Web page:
|Premium compact SUV; Built in Germany|
|Good condition price range: $14,500 – $55,800*|
2009 Audi Q5 Front
2009 Audi Q5 Rear
2009 Audi Q5 Interior
2009 Audi Q5 Profile
Audi’s Q5 offers a level of refinement and cargo/passenger versatility unmatched by most compact SUVs. Those strengths, coupled with first-rate cabin appointments, make it a strong contender among premium compact SUVs. New-car prices could inflate quickly when options were added, but those extras typically add less to the used-car valuation. Audi’s MMI system still takes some getting used to, but overall, Q5 has become a leading competitor in this quickly mushrooming class.
Audi launched its brand-new Q5 compact sport-utility vehicle late in the 2009 model year. Serving as the German automaker’s first compact SUV, this five-passenger wagon came standard with the company’s quattro all-wheel drive. A single Premium trim level was offered, but Premium Plus and especially costly Prestige option groups were available. The sole powertrain teamed a 270-horsepower 3.2-liter V6 engine with a six-speed automatic transmission. Audi’s quattro AWD system ordinarily split torque 40/60 front/rear, but had the ability to shift as much as 65 percent to the front and 85 percent to the rear as driving conditions warranted. Maximum towing capacity was 4400 pounds. Standard on Q5 were 18-inch wheels; 20-inch wheels were available.
Standard safety features included antilock brakes, traction control, an antiskid system, curtain side airbags, and front side airbags. Rear side airbags were optional. Available features included Audi’s MMI (Multi Media Interface) system, which used a dashboard screen and a knob to control audio, navigation, suspension, and other functions. Other available features included three-zone climate control, a navigation system with real-time traffic information, keyless entry and starting, a rearview camera, blind-spot alert, a power tailgate, and a wireless cell-phone link. Optional Audi Drive Select allowed for driver control of engine, transmission, steering, and suspension settings. An S line option group added 20-inch wheels, headlamp washers, and unique exterior/interior trim. Rivals to the new Q5 included the BMW X3, Infiniti EX35, and Volvo’s new XC60.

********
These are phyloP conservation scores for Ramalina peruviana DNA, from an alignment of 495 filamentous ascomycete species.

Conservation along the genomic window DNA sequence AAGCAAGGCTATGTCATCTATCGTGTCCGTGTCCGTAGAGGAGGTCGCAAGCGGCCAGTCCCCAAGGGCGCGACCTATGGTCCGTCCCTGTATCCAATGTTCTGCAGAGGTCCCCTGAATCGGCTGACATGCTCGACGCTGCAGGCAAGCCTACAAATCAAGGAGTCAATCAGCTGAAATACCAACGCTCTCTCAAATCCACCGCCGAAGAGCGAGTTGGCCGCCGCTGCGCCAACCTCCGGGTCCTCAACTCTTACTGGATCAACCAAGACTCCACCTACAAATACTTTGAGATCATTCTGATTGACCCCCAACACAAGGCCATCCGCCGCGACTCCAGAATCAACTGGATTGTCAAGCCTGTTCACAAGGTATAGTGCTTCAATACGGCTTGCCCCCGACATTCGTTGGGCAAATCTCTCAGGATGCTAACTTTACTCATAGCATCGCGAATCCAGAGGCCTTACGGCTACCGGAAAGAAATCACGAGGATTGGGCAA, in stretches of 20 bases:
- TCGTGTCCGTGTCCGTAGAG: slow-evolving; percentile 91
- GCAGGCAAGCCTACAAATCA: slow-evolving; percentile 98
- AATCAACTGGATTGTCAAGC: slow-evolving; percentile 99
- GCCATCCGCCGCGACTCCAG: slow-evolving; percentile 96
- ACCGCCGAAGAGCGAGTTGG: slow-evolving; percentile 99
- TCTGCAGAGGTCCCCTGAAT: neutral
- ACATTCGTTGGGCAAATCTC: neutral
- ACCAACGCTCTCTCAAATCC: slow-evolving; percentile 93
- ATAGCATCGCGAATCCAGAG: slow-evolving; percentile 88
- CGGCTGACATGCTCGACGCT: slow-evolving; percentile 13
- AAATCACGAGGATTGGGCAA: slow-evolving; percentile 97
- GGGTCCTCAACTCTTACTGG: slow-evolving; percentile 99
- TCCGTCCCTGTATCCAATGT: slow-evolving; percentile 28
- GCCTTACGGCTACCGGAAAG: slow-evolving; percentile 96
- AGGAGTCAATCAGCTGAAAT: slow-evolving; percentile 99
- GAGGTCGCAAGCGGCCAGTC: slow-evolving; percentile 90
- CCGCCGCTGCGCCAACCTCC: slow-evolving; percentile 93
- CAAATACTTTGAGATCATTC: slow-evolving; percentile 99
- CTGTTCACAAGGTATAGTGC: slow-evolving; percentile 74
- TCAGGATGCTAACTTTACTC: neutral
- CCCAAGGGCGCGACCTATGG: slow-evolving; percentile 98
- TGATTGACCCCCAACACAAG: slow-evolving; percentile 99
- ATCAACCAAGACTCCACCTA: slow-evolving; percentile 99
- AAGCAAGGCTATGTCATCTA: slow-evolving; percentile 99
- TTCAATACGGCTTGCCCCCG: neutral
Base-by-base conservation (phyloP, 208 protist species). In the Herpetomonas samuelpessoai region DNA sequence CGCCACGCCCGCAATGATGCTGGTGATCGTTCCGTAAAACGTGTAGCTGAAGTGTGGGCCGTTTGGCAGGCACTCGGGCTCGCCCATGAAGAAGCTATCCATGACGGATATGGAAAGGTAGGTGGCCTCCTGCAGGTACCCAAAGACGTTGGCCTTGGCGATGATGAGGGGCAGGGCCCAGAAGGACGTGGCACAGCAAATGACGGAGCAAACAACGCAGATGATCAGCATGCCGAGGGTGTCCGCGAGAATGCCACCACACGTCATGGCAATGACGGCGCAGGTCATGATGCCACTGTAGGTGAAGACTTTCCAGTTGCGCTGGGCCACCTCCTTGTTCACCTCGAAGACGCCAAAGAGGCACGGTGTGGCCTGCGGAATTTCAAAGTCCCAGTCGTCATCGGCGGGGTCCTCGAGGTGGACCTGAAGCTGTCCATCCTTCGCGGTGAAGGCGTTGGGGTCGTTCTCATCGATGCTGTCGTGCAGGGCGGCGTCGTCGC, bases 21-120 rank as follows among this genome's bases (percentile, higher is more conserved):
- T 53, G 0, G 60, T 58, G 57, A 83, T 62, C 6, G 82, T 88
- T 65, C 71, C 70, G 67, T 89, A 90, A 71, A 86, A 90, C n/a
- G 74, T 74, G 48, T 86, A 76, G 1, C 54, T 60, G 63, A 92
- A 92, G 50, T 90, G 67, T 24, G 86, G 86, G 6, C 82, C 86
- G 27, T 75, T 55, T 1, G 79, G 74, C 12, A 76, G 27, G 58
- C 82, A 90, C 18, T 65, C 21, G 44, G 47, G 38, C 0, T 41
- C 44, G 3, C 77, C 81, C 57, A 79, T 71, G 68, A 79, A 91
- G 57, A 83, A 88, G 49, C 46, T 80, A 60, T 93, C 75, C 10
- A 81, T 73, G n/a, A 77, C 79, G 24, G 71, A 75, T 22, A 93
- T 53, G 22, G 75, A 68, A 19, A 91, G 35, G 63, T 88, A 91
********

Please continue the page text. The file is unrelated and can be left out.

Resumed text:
Because the Q5 debuted late in the 2009 model year, little changed for the 2010 season, though blind spot alert was now included in the Prestige package.
The 2011 Audi Q5 lineup expanded to include a new lower-price 4-cylinder model, the base 2.0T, which had a 211-horsepower turbocharged 2.0-liter 4-cylinder engine borrowed from the Audi A4.
Although a gas/electric hybrid version of the Audi Q5 was expected for 2012, it was delayed until the 2013 model year. There were no changes of note to the existing Q5 models.
The 2013 Audi Q5 featured a revised lineup, a new V6 engine, and assorted lesser updates. A gas/electric Hybrid debuted after being postponed from 2012. It was the first hybrid vehicle offered by Audi in North America.
For 2014, Audi added a sporty SQ5 and a diesel Q5 TDI to the line. The SQ5 was powered by a 354-horsepower supercharged V6, while the TDI had a 240-horsepower turbodiesel V6. Horsepower of the the turbocharged 2.0-liter 4-cylinder rose from 2011 to 220.